Application of machine learning to identify predators of stocked fish in Lake Ontario: using acoustic telemetry predation tags to inform management
Journal of Fish Biology
bloater, Coregonus hoyi, predation, predator–prey interaction, random forests, survival
Understanding predator–prey interactions and food web dynamics is important for ecosystem-based management in aquatic environments, as they experience increasing rates of human-induced changes, such as the addition and removal of fishes. To quantify the post-stocking survival and predation of a prey fish in Lake Ontario, 48 bloater Coregonus hoyi were tagged with acoustic telemetry predation tags and were tracked on an array of 105 acoustic receivers from November 2018 to June 2019. Putative predators of tagged bloater were identified by comparing movement patterns of six species of salmonids (i.e., predators) in Lake Ontario with the post-predated movements of bloater (i.e., prey) using a random forests algorithm, a type of supervised machine learning. A total of 25 bloater (53% of all detected) were consumed by predators on average (± S.D.) 3.1 ± 2.1 days after release. Post-predation detections of predators occurred for an average (± S.D.) of 78.9 ± 76.9 days, providing sufficient detection data to classify movement patterns. Tagged lake trout Salvelinus namaycush provided the most reliable classification from behavioural predictor variables (89% success rate) and was identified as the main consumer of bloater (consumed 50%). Movement networks between predicted and tagged lake trout were significantly correlated over a 6 month period, supporting the classification of lake trout as a common bloater predator. This study demonstrated the ability of supervised learning techniques to provide greater insight into the fate of stocked fishes and predator–prey dynamics, and this technique is widely applicable to inform future stocking and other management efforts.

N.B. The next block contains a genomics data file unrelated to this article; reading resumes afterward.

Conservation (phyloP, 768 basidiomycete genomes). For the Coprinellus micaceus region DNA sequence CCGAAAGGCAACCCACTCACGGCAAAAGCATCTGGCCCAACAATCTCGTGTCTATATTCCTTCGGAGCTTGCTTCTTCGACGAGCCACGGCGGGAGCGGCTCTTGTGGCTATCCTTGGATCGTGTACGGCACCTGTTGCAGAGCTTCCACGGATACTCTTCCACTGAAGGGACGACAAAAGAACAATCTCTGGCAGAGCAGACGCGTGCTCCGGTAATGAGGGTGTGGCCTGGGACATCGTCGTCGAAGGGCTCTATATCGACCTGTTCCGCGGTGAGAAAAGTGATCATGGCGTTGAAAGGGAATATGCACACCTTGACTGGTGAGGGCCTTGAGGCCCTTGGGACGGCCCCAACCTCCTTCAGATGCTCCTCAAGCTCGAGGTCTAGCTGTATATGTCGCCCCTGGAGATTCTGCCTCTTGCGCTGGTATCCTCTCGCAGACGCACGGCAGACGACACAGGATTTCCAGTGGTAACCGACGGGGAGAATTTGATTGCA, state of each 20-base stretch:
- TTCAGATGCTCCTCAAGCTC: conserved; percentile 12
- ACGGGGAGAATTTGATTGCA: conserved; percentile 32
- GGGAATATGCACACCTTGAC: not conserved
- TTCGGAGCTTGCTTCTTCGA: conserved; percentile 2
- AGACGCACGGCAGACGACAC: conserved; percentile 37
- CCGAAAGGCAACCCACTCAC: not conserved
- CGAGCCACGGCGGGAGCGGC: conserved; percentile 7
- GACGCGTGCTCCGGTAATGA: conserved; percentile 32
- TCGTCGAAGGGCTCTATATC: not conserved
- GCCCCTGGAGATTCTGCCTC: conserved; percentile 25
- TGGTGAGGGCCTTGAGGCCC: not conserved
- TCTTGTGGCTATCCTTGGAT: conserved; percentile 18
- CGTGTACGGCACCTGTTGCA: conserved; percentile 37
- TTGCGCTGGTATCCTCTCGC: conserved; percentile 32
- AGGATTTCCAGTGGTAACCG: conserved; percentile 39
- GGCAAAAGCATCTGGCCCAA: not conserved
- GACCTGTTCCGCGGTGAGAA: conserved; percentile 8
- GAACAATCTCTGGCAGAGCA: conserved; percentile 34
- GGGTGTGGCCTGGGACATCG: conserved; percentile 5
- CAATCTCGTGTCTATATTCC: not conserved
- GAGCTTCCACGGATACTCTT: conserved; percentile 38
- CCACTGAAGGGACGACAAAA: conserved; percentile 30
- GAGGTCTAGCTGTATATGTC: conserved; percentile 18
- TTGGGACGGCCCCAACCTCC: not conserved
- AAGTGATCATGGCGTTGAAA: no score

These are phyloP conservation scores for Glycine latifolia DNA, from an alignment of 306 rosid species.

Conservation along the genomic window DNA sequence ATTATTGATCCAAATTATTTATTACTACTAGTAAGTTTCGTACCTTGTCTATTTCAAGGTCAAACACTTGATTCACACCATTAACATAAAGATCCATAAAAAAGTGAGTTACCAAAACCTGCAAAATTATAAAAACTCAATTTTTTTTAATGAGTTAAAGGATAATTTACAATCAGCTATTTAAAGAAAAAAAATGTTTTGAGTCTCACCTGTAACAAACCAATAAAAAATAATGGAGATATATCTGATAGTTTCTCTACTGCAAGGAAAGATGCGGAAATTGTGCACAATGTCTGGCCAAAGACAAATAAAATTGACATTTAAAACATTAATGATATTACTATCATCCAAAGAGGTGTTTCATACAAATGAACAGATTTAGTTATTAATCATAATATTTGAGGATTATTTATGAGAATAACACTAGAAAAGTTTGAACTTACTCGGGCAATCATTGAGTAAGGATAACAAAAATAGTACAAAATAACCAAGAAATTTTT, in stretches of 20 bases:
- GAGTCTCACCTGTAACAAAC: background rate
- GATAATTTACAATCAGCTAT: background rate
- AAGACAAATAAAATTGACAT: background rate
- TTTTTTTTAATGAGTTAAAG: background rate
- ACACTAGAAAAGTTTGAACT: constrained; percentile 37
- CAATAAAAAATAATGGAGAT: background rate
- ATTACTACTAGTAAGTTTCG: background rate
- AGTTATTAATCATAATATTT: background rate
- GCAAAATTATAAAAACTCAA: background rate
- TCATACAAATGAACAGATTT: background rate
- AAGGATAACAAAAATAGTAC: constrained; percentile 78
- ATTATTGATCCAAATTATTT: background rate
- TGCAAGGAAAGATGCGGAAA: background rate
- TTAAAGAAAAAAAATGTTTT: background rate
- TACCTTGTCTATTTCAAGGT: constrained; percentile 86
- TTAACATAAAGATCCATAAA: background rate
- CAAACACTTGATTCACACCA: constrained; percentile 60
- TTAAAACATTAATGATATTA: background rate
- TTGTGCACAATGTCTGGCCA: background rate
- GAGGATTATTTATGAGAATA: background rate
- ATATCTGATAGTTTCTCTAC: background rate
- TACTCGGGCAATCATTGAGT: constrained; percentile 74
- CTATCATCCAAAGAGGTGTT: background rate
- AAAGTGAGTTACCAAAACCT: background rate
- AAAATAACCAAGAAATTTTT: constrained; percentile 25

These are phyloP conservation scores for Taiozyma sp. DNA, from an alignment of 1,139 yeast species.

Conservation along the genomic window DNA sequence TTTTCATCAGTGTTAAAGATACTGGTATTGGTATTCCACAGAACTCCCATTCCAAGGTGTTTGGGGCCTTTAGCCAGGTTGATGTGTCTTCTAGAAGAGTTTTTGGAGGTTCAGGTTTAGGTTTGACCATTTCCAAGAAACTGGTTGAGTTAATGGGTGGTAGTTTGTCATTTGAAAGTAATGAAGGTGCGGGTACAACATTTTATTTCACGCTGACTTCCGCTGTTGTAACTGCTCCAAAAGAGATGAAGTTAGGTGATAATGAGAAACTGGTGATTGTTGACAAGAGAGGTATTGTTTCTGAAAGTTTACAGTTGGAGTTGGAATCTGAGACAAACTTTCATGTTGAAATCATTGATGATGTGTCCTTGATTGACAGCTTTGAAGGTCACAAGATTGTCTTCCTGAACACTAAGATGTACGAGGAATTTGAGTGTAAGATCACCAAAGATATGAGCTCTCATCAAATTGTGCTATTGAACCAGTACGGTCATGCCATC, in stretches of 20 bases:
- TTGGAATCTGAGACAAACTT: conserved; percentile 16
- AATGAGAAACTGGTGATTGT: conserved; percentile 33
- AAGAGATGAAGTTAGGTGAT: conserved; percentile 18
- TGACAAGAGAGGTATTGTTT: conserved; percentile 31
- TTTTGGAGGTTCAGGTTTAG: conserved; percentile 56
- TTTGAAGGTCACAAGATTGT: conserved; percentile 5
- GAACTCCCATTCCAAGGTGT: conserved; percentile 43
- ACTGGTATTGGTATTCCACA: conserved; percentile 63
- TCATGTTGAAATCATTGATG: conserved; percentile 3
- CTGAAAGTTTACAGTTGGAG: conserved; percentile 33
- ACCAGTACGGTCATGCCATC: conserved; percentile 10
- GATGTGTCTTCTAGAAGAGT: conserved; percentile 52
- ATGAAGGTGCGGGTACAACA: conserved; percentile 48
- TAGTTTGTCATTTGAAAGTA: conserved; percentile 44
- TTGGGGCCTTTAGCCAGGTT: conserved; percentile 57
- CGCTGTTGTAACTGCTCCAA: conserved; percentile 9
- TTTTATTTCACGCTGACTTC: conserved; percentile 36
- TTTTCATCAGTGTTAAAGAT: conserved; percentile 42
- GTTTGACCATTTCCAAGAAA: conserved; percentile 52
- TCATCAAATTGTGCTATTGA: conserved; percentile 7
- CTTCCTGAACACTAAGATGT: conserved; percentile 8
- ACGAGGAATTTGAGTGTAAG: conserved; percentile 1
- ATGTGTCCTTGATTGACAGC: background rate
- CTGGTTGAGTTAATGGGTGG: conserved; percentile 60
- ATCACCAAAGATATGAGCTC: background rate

Klinard, Natalie V.; Matley, Jordan K.; Ivanova, Silviya V.; Larocque, Sarah M.; Fisk, Aaron T.; and Johnson, Timothy B.. (2021). Application of machine learning to identify predators of stocked fish in Lake Ontario: using acoustic telemetry predation tags to inform management. Journal of Fish Biology, 98 (1), 237-250.